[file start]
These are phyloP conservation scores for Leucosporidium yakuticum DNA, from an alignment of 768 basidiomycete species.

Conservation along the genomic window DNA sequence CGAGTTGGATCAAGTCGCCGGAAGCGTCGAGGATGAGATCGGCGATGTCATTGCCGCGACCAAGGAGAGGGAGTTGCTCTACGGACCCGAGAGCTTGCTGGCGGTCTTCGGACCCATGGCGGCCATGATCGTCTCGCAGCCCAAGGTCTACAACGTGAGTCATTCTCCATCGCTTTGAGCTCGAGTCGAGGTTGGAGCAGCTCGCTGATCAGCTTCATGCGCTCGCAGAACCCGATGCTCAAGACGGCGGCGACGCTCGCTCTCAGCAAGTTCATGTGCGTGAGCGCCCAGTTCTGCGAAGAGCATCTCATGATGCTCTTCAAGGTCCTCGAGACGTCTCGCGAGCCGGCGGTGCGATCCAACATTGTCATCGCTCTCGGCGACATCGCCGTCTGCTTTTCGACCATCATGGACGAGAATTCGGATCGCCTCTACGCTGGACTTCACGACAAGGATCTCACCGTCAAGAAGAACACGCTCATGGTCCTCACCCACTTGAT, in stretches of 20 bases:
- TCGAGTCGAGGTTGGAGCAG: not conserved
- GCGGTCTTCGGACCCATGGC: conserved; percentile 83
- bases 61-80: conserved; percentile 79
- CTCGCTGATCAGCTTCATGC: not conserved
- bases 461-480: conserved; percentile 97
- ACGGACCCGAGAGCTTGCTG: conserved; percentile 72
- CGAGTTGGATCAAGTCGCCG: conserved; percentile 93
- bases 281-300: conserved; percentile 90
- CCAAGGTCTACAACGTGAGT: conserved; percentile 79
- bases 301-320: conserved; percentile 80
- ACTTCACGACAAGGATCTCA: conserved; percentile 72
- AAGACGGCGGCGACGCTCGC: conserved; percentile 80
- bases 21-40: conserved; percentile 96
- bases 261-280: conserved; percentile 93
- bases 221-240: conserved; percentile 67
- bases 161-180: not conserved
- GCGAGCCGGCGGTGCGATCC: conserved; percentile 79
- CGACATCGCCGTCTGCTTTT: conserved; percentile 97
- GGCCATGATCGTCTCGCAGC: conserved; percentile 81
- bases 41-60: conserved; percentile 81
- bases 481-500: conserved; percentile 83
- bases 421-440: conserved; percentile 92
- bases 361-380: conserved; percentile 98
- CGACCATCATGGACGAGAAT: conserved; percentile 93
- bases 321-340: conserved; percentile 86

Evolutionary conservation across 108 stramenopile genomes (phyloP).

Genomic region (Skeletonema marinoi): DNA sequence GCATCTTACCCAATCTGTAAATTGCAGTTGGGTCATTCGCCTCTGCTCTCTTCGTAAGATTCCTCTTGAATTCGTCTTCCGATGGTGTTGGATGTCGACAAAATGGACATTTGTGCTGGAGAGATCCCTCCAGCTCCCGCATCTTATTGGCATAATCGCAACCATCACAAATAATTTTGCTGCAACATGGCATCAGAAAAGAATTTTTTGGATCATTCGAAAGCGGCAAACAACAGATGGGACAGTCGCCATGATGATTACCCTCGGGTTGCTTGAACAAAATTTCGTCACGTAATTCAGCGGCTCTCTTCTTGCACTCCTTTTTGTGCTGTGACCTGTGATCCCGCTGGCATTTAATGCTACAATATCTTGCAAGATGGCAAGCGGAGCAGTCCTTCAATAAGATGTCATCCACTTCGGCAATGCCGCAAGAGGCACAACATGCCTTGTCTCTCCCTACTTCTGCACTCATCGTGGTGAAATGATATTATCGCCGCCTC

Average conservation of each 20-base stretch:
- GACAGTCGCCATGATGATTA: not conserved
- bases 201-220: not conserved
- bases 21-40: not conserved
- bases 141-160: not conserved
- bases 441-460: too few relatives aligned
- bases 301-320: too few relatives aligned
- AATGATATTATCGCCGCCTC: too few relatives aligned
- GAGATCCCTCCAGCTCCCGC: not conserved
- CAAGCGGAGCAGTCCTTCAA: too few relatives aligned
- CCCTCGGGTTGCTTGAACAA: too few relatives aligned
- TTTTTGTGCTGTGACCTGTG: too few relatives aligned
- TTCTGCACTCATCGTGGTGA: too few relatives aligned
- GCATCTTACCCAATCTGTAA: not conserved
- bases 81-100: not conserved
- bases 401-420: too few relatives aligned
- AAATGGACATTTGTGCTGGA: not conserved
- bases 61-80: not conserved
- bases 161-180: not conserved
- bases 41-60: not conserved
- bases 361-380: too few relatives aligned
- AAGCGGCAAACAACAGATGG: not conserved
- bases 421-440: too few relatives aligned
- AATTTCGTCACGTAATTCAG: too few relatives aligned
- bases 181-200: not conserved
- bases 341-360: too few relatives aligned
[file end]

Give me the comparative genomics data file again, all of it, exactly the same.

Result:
These are phyloP conservation scores for Leucosporidium yakuticum DNA, from an alignment of 768 basidiomycete species.

Conservation along the genomic window DNA sequence CGAGTTGGATCAAGTCGCCGGAAGCGTCGAGGATGAGATCGGCGATGTCATTGCCGCGACCAAGGAGAGGGAGTTGCTCTACGGACCCGAGAGCTTGCTGGCGGTCTTCGGACCCATGGCGGCCATGATCGTCTCGCAGCCCAAGGTCTACAACGTGAGTCATTCTCCATCGCTTTGAGCTCGAGTCGAGGTTGGAGCAGCTCGCTGATCAGCTTCATGCGCTCGCAGAACCCGATGCTCAAGACGGCGGCGACGCTCGCTCTCAGCAAGTTCATGTGCGTGAGCGCCCAGTTCTGCGAAGAGCATCTCATGATGCTCTTCAAGGTCCTCGAGACGTCTCGCGAGCCGGCGGTGCGATCCAACATTGTCATCGCTCTCGGCGACATCGCCGTCTGCTTTTCGACCATCATGGACGAGAATTCGGATCGCCTCTACGCTGGACTTCACGACAAGGATCTCACCGTCAAGAAGAACACGCTCATGGTCCTCACCCACTTGAT, in stretches of 20 bases:
- TCGAGTCGAGGTTGGAGCAG: not conserved
- GCGGTCTTCGGACCCATGGC: conserved; percentile 83
- bases 61-80: conserved; percentile 79
- CTCGCTGATCAGCTTCATGC: not conserved
- bases 461-480: conserved; percentile 97
- ACGGACCCGAGAGCTTGCTG: conserved; percentile 72
- CGAGTTGGATCAAGTCGCCG: conserved; percentile 93
- bases 281-300: conserved; percentile 90
- CCAAGGTCTACAACGTGAGT: conserved; percentile 79
- bases 301-320: conserved; percentile 80
- ACTTCACGACAAGGATCTCA: conserved; percentile 72
- AAGACGGCGGCGACGCTCGC: conserved; percentile 80
- bases 21-40: conserved; percentile 96
- bases 261-280: conserved; percentile 93
- bases 221-240: conserved; percentile 67
- bases 161-180: not conserved
- GCGAGCCGGCGGTGCGATCC: conserved; percentile 79
- CGACATCGCCGTCTGCTTTT: conserved; percentile 97
- GGCCATGATCGTCTCGCAGC: conserved; percentile 81
- bases 41-60: conserved; percentile 81
- bases 481-500: conserved; percentile 83
- bases 421-440: conserved; percentile 92
- bases 361-380: conserved; percentile 98
- CGACCATCATGGACGAGAAT: conserved; percentile 93
- bases 321-340: conserved; percentile 86

Evolutionary conservation across 108 stramenopile genomes (phyloP).

Genomic region (Skeletonema marinoi): DNA sequence GCATCTTACCCAATCTGTAAATTGCAGTTGGGTCATTCGCCTCTGCTCTCTTCGTAAGATTCCTCTTGAATTCGTCTTCCGATGGTGTTGGATGTCGACAAAATGGACATTTGTGCTGGAGAGATCCCTCCAGCTCCCGCATCTTATTGGCATAATCGCAACCATCACAAATAATTTTGCTGCAACATGGCATCAGAAAAGAATTTTTTGGATCATTCGAAAGCGGCAAACAACAGATGGGACAGTCGCCATGATGATTACCCTCGGGTTGCTTGAACAAAATTTCGTCACGTAATTCAGCGGCTCTCTTCTTGCACTCCTTTTTGTGCTGTGACCTGTGATCCCGCTGGCATTTAATGCTACAATATCTTGCAAGATGGCAAGCGGAGCAGTCCTTCAATAAGATGTCATCCACTTCGGCAATGCCGCAAGAGGCACAACATGCCTTGTCTCTCCCTACTTCTGCACTCATCGTGGTGAAATGATATTATCGCCGCCTC

Average conservation of each 20-base stretch:
- GACAGTCGCCATGATGATTA: not conserved
- bases 201-220: not conserved
- bases 21-40: not conserved
- bases 141-160: not conserved
- bases 441-460: too few relatives aligned
- bases 301-320: too few relatives aligned
- AATGATATTATCGCCGCCTC: too few relatives aligned
- GAGATCCCTCCAGCTCCCGC: not conserved
- CAAGCGGAGCAGTCCTTCAA: too few relatives aligned
- CCCTCGGGTTGCTTGAACAA: too few relatives aligned
- TTTTTGTGCTGTGACCTGTG: too few relatives aligned
- TTCTGCACTCATCGTGGTGA: too few relatives aligned
- GCATCTTACCCAATCTGTAA: not conserved
- bases 81-100: not conserved
- bases 401-420: too few relatives aligned
- AAATGGACATTTGTGCTGGA: not conserved
- bases 61-80: not conserved
- bases 161-180: not conserved
- bases 41-60: not conserved
- bases 361-380: too few relatives aligned
- AAGCGGCAAACAACAGATGG: not conserved
- bases 421-440: too few relatives aligned
- AATTTCGTCACGTAATTCAG: too few relatives aligned
- bases 181-200: not conserved
- bases 341-360: too few relatives aligned